Italy Joins China in Air Pollution Crisis
Italy and China now have something in common: strange weather patterns that are causing health-threatening air pollution. On December 28th, Rome partly banned cars from the streets based on license plate (like China), while Milan and nearby town Pavia completely banned cars between the hours of 10am and 4pm in an effort to clear a buildup of pollution caused by unseasonably dry and warm winter weather. Traffic was also limited in Naples, where vehicles that operate on earlier than Euro 4 emissions standards are banned.
Unfortunately, it seems that the measures are somewhat lackluster, as critics points out that many Italians are on holiday during this time and authorities have been lax with enforcement of the driving rules, leading to the conclusion that these “emergency measures” are largely symbolic, and mean little.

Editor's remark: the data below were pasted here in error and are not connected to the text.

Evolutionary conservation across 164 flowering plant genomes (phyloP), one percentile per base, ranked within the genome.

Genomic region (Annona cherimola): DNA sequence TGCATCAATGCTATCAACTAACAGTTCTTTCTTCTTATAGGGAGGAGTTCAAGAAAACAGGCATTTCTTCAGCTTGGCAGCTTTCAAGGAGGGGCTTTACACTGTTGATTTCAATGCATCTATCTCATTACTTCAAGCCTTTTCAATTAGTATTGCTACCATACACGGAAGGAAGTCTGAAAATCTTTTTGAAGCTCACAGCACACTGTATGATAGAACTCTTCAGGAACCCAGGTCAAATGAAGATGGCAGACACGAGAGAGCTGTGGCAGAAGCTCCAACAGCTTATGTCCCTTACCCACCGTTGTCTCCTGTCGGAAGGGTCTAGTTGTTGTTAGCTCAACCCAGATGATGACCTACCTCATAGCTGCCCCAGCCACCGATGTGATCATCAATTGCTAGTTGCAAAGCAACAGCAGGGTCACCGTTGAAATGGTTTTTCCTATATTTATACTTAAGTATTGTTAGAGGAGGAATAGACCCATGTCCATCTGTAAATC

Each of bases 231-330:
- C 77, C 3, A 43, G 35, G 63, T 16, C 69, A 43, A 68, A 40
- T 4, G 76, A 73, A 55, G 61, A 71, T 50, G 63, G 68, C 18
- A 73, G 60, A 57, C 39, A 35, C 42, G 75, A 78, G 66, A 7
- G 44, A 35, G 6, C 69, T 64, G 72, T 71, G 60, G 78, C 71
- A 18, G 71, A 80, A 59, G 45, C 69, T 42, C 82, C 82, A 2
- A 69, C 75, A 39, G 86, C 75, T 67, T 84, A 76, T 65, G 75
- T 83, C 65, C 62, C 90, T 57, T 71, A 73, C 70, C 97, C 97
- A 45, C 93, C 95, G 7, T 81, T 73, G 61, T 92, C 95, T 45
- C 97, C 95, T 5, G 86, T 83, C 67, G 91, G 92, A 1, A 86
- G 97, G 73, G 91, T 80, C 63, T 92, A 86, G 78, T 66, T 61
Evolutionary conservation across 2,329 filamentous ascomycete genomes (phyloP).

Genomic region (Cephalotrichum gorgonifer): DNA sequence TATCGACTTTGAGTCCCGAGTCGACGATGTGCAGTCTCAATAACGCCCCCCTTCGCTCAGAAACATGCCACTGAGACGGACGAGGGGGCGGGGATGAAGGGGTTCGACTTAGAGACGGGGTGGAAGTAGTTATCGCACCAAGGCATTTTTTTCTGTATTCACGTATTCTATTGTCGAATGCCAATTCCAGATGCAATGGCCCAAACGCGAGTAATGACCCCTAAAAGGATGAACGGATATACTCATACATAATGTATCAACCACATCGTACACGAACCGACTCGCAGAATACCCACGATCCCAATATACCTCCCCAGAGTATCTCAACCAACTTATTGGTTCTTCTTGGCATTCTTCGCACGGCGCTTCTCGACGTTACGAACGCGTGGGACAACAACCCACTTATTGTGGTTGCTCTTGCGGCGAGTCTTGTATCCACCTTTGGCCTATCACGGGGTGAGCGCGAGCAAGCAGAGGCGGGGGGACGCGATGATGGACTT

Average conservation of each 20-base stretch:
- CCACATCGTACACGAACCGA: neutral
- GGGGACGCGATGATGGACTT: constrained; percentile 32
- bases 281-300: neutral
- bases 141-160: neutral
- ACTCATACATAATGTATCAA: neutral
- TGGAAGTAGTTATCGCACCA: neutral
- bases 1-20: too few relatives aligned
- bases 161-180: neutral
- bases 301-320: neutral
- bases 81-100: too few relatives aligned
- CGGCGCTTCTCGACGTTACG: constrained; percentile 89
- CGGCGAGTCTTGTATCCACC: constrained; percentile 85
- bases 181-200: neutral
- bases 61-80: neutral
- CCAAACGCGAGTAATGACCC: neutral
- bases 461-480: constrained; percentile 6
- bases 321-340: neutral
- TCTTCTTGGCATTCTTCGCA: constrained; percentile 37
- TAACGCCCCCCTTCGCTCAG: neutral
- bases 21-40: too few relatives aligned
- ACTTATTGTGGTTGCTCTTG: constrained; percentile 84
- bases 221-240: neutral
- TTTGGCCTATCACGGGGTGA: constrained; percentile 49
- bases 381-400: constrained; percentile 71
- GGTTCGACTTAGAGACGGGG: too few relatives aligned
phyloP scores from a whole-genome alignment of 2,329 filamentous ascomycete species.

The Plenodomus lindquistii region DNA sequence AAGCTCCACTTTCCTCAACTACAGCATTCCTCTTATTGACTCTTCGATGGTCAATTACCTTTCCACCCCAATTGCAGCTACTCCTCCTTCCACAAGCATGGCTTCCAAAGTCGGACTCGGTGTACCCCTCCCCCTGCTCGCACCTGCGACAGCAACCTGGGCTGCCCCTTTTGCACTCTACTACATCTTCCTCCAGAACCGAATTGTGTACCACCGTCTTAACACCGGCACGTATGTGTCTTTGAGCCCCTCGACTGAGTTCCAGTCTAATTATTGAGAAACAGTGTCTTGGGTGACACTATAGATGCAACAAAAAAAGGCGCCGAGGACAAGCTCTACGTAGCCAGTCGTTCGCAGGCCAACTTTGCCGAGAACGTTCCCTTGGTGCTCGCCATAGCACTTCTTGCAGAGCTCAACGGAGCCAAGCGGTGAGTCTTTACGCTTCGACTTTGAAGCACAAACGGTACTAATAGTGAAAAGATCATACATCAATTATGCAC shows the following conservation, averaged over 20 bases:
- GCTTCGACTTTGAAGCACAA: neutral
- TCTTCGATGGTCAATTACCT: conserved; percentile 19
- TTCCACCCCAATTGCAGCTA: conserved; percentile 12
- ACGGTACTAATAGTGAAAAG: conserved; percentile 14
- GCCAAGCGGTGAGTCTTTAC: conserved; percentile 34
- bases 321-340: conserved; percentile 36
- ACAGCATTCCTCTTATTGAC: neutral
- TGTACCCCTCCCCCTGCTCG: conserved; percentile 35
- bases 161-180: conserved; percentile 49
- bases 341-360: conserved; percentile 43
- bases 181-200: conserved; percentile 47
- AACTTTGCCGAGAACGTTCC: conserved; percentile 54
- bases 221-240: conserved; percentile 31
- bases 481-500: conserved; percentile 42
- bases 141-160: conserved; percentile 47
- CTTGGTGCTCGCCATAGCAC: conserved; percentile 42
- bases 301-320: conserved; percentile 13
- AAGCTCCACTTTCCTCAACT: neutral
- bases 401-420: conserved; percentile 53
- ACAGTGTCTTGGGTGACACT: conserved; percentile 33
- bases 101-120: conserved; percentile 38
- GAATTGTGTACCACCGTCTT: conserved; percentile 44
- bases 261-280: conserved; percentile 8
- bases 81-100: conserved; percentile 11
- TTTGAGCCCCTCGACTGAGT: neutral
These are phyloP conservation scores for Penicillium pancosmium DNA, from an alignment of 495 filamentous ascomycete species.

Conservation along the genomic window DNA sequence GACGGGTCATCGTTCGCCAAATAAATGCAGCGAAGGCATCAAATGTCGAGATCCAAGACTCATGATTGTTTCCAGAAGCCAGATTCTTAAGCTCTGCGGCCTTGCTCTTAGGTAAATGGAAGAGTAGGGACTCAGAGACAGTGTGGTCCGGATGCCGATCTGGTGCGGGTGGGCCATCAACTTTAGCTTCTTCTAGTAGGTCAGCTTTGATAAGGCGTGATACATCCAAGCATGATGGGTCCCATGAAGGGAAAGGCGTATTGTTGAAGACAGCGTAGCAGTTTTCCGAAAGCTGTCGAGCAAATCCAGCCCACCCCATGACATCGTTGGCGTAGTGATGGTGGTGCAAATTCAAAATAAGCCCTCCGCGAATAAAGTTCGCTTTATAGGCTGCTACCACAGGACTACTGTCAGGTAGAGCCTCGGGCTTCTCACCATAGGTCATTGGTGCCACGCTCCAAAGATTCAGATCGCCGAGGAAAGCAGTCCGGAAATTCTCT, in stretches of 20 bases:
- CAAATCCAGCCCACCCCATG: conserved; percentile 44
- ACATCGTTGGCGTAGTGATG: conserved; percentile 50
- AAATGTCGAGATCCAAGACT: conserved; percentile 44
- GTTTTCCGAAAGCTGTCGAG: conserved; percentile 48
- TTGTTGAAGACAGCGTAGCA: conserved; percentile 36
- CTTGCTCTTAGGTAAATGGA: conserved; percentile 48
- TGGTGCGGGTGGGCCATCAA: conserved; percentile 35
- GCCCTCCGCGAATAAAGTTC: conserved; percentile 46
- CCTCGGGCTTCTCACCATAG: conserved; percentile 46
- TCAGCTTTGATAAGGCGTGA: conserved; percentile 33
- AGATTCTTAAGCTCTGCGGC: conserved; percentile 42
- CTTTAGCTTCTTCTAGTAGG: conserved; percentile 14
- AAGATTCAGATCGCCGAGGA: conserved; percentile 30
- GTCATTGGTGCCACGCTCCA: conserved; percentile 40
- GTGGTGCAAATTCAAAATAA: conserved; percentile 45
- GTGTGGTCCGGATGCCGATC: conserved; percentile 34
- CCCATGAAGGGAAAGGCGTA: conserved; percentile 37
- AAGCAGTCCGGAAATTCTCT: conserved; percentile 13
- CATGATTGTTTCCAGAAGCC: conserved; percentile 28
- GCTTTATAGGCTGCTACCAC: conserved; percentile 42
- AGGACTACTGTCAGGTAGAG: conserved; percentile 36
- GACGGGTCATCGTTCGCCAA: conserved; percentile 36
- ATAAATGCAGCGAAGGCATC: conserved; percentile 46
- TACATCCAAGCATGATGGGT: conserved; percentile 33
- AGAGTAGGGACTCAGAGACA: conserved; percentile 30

Fortunately, relief from the pollution seems to be on the way, as cool winds forecast for the end of the week will cut the volume of airborne particles. However, many warn that in the long term, pollution problems will not go away unless larger cities offer more alternatives to driving, a problem especially troubling in Rome, where an underground Metro service is severely limited by the archaeological riches buried under the city.
News Source: Phys.org
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